CS 534B

CS 534B Topics in Data Management -- Web Data Integration and Management

Fall 2005

Instructor: Laks V S Lakshmanan

Student Talks

Here are some tips that you may find helpful in organizing your talk. You should plan for a talk lasting 30 minutes, including questions. Anyone can ask questions as long as they are not disruptive. Grading will be based on how well the talk addresses the criteria mentioned here, as well as on how well questions are answered.

Here is the schedule of talks.

Important Note: Arguably, the most valuable intellectual, informational, and strategic resource available to humankind today is the world-wide web. This course is not about teaching Web design, nor XML syntax, nor web service languages (or anything fluffy for that matter). It's more about the intellectual challenges raised by the advent of data on the web, and of XML, and about developing the foundations and techniques for solving information integration problems in diverse applications ranging from data warehousing, data cleaning, data exchange, privacy and security issues, integrating data management with information retrieval, to scientific data interoperability.

Brief Course Description

Much information of interest to the human society is online today, with experts predicting most, if not all, of the information in the world will be available online in future. While traditional database technology has been extremely successful in providing efficient and effective solutions for storing, retireving, and managing information that is well structured, the proportion of online information that can be attributed solely to databases is relatively small! Think about how much information is locked in non-database information repositories and applications: file systems, spreadsheets, plain text, LDAP style network directories, HTML pages, etc. Most of the questions that were asked (and conclusively answered) concerning the management of traditional structured data can (and should) be progitably asked against information that is partly or poorly structured and is locked away in applications/tools such as above.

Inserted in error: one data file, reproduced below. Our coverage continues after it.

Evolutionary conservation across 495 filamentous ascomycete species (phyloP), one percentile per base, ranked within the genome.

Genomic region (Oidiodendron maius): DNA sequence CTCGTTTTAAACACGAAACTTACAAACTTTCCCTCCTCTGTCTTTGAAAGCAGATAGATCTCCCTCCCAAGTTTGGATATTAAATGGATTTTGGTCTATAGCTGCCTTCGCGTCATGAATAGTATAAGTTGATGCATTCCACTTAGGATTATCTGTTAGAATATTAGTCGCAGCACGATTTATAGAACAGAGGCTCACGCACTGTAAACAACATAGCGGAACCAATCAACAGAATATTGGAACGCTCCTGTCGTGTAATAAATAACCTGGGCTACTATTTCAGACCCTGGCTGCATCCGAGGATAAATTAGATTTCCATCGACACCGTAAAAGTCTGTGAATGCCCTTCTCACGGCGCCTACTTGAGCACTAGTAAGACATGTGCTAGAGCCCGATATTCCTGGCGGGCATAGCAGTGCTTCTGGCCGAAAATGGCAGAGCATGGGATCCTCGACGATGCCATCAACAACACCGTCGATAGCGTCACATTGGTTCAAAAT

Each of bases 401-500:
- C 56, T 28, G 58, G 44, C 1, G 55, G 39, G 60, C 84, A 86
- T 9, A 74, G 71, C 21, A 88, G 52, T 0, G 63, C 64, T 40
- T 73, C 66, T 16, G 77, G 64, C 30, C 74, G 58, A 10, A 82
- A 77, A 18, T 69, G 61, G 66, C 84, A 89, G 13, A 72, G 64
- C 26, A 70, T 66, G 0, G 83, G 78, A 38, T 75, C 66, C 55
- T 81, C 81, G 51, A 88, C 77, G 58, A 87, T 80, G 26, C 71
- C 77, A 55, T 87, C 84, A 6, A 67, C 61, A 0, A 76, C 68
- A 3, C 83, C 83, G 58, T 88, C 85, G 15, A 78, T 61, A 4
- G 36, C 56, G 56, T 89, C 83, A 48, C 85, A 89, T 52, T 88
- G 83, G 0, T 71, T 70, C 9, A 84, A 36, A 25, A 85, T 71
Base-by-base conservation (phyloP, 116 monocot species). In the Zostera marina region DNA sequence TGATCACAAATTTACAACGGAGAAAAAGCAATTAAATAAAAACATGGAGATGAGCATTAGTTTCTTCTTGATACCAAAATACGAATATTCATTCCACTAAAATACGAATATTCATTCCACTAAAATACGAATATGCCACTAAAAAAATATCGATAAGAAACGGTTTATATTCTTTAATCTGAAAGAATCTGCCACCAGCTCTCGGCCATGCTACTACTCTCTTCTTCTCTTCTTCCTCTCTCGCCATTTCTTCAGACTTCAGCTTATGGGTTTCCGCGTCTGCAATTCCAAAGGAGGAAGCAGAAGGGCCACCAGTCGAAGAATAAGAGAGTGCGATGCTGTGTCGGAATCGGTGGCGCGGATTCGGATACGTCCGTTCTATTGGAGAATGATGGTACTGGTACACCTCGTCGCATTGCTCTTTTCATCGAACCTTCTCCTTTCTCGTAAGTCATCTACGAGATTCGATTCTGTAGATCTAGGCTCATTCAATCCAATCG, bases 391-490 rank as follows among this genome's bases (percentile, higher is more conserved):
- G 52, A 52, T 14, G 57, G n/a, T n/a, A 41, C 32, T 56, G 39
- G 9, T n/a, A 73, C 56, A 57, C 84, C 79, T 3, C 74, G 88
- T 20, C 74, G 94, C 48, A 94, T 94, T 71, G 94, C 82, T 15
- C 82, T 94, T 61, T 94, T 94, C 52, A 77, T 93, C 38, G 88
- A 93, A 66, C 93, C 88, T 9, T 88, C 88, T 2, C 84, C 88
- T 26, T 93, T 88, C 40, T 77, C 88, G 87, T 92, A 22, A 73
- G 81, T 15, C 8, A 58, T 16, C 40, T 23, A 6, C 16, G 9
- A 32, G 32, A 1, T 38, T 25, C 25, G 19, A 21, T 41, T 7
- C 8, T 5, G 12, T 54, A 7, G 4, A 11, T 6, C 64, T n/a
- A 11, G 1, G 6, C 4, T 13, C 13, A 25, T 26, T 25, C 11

How can we harness this information? How can we interact across applications? How can we maintain consistency of information so stored? The advent of semistructured data models on the research arena and of XML on the technological arena hold much promise for addressing these questions and for developing technologies for integrating information across diverse data stores and applications.

The theme of this year's offering of 534B is thus Web Data Integration and Management. The relational data model, invented for traditional business data processing applications, surprisingly can still serve us in our ``hour of need" in offering useful abstractions. Therefore, we begin this course with a brief review of the relational model. We then work our way through issues arising in interoperability across heterogeneous database systems as a natural transition point to study semistructured data and XML and then unstructured data including plain text.